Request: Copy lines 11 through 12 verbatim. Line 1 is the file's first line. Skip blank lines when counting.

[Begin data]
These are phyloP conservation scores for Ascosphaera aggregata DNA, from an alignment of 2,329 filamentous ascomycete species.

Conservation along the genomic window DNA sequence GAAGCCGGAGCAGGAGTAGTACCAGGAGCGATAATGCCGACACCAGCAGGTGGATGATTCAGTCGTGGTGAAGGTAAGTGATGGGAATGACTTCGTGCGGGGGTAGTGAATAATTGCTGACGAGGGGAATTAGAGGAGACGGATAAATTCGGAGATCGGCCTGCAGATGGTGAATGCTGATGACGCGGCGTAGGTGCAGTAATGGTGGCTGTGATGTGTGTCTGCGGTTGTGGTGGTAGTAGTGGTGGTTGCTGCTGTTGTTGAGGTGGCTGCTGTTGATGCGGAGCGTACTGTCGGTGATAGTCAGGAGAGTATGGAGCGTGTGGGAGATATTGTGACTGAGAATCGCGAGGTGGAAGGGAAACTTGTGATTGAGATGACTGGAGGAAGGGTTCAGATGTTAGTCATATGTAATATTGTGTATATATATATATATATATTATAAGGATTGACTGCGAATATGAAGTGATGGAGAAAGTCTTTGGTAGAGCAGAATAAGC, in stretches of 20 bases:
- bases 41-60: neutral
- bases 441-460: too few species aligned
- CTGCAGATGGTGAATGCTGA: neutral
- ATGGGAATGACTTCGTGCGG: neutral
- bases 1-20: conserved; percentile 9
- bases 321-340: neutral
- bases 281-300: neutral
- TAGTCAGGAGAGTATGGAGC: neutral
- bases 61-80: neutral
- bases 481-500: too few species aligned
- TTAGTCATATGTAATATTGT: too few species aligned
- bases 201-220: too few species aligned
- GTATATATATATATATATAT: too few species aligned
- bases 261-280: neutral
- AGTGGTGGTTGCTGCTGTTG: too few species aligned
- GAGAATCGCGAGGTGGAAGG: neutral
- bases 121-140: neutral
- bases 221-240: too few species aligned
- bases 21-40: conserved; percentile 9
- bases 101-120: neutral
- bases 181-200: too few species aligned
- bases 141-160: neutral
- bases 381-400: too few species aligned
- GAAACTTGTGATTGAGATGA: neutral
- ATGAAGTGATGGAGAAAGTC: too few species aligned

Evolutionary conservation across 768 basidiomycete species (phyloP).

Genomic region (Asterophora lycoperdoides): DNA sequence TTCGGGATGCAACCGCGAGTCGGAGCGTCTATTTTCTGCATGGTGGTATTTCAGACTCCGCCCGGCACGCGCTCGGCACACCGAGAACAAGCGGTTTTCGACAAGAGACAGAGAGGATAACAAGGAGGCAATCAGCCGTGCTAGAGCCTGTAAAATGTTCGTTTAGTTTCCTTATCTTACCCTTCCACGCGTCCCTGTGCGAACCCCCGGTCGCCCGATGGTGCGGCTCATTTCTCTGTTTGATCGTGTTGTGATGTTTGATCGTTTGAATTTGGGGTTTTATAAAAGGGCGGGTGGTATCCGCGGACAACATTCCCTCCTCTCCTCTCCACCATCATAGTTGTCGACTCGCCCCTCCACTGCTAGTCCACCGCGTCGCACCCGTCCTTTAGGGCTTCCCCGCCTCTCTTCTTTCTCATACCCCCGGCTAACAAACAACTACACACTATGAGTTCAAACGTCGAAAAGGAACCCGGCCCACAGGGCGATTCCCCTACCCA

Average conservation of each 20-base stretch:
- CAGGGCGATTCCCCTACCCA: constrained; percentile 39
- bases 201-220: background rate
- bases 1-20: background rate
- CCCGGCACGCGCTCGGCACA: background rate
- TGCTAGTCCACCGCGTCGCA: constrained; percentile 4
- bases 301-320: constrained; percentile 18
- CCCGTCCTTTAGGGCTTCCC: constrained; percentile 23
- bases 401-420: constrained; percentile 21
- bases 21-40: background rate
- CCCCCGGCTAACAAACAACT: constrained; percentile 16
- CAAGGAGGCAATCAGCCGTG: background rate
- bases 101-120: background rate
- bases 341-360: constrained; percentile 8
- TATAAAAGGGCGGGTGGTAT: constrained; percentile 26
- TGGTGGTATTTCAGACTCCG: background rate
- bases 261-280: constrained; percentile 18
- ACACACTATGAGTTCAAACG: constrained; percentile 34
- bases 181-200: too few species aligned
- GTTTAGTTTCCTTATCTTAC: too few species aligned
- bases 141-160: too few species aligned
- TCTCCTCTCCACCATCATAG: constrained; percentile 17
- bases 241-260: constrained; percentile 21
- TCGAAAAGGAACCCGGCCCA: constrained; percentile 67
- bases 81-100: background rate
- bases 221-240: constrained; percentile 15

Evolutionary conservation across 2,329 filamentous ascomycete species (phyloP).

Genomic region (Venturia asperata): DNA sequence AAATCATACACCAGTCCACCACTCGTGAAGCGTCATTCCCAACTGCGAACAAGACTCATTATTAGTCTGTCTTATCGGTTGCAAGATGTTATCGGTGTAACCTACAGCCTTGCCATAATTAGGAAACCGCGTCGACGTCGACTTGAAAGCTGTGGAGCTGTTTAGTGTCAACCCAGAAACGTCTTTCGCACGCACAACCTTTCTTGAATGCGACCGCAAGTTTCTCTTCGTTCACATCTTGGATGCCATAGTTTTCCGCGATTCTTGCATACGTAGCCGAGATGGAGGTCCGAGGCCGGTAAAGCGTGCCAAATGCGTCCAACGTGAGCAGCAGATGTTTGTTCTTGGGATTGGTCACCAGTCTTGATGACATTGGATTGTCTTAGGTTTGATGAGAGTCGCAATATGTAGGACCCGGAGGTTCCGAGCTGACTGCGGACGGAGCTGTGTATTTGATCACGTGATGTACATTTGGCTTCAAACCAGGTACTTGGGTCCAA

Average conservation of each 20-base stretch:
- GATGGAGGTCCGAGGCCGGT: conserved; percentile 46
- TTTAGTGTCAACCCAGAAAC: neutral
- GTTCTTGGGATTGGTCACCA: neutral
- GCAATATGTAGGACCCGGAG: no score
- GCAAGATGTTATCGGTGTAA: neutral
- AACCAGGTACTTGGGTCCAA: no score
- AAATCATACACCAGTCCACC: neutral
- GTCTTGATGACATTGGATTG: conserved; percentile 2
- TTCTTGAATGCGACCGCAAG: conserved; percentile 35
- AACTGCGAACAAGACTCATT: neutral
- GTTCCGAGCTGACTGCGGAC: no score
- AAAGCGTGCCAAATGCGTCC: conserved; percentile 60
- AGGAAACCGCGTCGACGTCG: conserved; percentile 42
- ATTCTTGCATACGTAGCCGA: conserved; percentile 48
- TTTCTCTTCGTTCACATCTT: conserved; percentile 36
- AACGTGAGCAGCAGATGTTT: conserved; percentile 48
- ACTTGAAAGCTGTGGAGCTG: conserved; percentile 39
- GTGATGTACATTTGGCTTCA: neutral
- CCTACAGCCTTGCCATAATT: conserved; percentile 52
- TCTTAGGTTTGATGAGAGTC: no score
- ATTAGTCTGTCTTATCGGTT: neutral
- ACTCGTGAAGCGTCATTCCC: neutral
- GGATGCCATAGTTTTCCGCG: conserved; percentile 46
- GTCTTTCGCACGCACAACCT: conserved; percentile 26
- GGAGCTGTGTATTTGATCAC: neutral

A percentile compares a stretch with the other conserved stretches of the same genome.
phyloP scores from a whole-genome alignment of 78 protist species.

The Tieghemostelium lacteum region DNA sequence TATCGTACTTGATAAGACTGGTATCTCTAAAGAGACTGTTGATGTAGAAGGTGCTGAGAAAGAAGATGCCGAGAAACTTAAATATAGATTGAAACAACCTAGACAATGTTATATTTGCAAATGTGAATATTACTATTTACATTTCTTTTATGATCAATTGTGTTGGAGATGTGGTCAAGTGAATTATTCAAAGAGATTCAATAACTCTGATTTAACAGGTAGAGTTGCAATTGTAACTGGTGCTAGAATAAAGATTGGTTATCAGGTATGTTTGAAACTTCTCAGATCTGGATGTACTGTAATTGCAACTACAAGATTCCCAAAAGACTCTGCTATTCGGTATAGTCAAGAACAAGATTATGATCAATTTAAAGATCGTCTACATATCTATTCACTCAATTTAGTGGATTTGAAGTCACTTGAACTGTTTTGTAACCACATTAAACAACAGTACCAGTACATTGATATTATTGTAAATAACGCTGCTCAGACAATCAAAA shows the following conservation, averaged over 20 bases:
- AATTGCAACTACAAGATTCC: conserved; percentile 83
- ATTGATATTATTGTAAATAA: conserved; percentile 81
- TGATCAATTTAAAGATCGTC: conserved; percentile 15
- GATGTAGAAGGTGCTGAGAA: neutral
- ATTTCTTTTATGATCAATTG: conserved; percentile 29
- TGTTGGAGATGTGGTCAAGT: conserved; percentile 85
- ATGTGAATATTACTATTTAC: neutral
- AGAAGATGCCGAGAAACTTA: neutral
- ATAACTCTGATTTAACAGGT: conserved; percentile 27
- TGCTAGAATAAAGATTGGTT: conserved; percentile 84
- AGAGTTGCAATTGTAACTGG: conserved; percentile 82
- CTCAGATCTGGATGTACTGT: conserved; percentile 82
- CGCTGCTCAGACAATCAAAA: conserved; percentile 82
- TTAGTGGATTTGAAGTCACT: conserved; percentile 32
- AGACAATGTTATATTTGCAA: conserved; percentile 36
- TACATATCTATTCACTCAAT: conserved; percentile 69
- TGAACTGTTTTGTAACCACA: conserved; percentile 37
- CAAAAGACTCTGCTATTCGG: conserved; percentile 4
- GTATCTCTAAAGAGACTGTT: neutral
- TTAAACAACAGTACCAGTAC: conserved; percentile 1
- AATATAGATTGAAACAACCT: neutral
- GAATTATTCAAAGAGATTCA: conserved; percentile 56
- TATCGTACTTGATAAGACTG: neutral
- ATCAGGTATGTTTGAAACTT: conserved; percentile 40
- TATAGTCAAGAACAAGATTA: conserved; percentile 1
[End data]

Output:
- bases 61-80: neutral
- bases 481-500: too few species aligned